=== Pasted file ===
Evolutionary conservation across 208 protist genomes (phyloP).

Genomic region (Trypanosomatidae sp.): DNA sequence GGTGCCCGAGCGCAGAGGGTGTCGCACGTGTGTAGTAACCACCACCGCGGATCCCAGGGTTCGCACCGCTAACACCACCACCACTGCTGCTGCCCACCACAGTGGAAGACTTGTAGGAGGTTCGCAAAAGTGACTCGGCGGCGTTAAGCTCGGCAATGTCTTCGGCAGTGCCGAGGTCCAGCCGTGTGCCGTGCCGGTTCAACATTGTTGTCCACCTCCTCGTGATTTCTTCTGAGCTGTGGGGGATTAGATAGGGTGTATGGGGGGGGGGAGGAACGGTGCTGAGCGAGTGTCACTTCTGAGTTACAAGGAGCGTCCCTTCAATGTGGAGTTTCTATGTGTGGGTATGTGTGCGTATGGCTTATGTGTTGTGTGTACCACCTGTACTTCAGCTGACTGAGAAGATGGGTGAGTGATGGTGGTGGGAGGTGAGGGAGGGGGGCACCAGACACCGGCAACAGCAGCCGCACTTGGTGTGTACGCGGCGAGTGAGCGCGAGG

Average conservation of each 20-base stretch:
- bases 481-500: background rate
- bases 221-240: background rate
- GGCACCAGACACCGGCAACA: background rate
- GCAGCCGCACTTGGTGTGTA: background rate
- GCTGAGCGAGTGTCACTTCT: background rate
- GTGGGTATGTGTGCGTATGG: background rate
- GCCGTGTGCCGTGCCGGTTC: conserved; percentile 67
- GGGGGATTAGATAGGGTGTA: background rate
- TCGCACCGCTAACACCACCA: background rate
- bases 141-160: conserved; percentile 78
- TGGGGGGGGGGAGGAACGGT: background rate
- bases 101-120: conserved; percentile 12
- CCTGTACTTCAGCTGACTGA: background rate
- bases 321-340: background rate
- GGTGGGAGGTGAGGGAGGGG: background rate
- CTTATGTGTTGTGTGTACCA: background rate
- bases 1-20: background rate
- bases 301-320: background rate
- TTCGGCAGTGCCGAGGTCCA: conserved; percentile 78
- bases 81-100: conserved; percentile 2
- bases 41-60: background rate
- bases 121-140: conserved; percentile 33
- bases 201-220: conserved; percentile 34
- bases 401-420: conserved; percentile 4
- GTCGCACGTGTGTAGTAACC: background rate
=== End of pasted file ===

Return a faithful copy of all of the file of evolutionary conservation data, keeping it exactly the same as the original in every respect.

Evolutionary conservation across 208 protist genomes (phyloP).

Genomic region (Trypanosomatidae sp.): DNA sequence GGTGCCCGAGCGCAGAGGGTGTCGCACGTGTGTAGTAACCACCACCGCGGATCCCAGGGTTCGCACCGCTAACACCACCACCACTGCTGCTGCCCACCACAGTGGAAGACTTGTAGGAGGTTCGCAAAAGTGACTCGGCGGCGTTAAGCTCGGCAATGTCTTCGGCAGTGCCGAGGTCCAGCCGTGTGCCGTGCCGGTTCAACATTGTTGTCCACCTCCTCGTGATTTCTTCTGAGCTGTGGGGGATTAGATAGGGTGTATGGGGGGGGGGAGGAACGGTGCTGAGCGAGTGTCACTTCTGAGTTACAAGGAGCGTCCCTTCAATGTGGAGTTTCTATGTGTGGGTATGTGTGCGTATGGCTTATGTGTTGTGTGTACCACCTGTACTTCAGCTGACTGAGAAGATGGGTGAGTGATGGTGGTGGGAGGTGAGGGAGGGGGGCACCAGACACCGGCAACAGCAGCCGCACTTGGTGTGTACGCGGCGAGTGAGCGCGAGG

Average conservation of each 20-base stretch:
- bases 481-500: background rate
- bases 221-240: background rate
- GGCACCAGACACCGGCAACA: background rate
- GCAGCCGCACTTGGTGTGTA: background rate
- GCTGAGCGAGTGTCACTTCT: background rate
- GTGGGTATGTGTGCGTATGG: background rate
- GCCGTGTGCCGTGCCGGTTC: conserved; percentile 67
- GGGGGATTAGATAGGGTGTA: background rate
- TCGCACCGCTAACACCACCA: background rate
- bases 141-160: conserved; percentile 78
- TGGGGGGGGGGAGGAACGGT: background rate
- bases 101-120: conserved; percentile 12
- CCTGTACTTCAGCTGACTGA: background rate
- bases 321-340: background rate
- GGTGGGAGGTGAGGGAGGGG: background rate
- CTTATGTGTTGTGTGTACCA: background rate
- bases 1-20: background rate
- bases 301-320: background rate
- TTCGGCAGTGCCGAGGTCCA: conserved; percentile 78
- bases 81-100: conserved; percentile 2
- bases 41-60: background rate
- bases 121-140: conserved; percentile 33
- bases 201-220: conserved; percentile 34
- bases 401-420: conserved; percentile 4
- GTCGCACGTGTGTAGTAACC: background rate